We were back in the foyer for tonight’s photo. This time we turned Shannon around so that you would be able to see a different view as well as add a little more background interest. I wanted a different kind of layered photo tonight. For this photo you will notice that Shannon’s feet are set close to the camera and are in very sharp focus. As your eye follows from the feet up her legs you quickly notice that Shannon’s figure is out of focus. This was accomplished by placing the camera very close to Shannon’s feet with a very large aperture setting. Aperture tells the camera how far to focus and how much light to allow onto the film. With a wide aperture the amount of the area in sharp focus is really small. By setting your aperture wide you can control what the subject of your photo is. When your foreground is in focus and the background is blurry it is called bokeh. This technique is widely used in portraiture. You have most likely seen it used with family photos. An experienced photographer will many times place a family or person in front of a very colorful background. With a wide-open aperture the camera will be placed very near to the subject and everything beyond the person will turn into a beautiful wash of color. In figure study this technique can be used as a non-confrontation way to display a model. Some people feel uncomfortable when viewing a figure model in sharp focus.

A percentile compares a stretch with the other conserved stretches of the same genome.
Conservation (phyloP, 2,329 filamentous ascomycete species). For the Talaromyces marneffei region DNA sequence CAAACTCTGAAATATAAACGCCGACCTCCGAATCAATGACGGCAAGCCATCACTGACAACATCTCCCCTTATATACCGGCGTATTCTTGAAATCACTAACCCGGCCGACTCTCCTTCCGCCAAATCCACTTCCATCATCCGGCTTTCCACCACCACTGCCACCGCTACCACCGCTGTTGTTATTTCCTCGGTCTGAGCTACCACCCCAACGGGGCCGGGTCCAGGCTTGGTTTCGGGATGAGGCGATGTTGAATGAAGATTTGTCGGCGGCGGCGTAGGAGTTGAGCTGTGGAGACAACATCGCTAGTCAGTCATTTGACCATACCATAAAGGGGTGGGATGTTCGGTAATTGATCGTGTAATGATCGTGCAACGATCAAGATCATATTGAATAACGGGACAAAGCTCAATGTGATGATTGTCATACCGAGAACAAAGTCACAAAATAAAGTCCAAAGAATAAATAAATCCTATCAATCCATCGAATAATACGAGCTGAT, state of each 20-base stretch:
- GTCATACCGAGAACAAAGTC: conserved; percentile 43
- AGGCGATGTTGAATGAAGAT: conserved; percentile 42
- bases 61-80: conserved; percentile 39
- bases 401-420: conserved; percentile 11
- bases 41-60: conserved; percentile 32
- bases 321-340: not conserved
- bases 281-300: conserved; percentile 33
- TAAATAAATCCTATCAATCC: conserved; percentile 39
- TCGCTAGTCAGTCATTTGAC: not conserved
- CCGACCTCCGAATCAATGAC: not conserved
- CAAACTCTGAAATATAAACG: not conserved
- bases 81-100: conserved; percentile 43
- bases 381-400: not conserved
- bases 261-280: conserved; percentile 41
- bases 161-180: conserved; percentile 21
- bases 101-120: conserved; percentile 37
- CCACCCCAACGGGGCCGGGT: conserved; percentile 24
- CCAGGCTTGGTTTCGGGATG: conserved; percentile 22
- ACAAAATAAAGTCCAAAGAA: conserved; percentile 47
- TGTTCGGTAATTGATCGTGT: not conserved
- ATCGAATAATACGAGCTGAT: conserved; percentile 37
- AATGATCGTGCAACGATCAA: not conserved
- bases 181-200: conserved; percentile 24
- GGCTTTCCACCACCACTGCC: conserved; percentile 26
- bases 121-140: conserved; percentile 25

If you enjoy learning about techniques and composition concepts please take a look at my “The Art of Nude” blog on this site.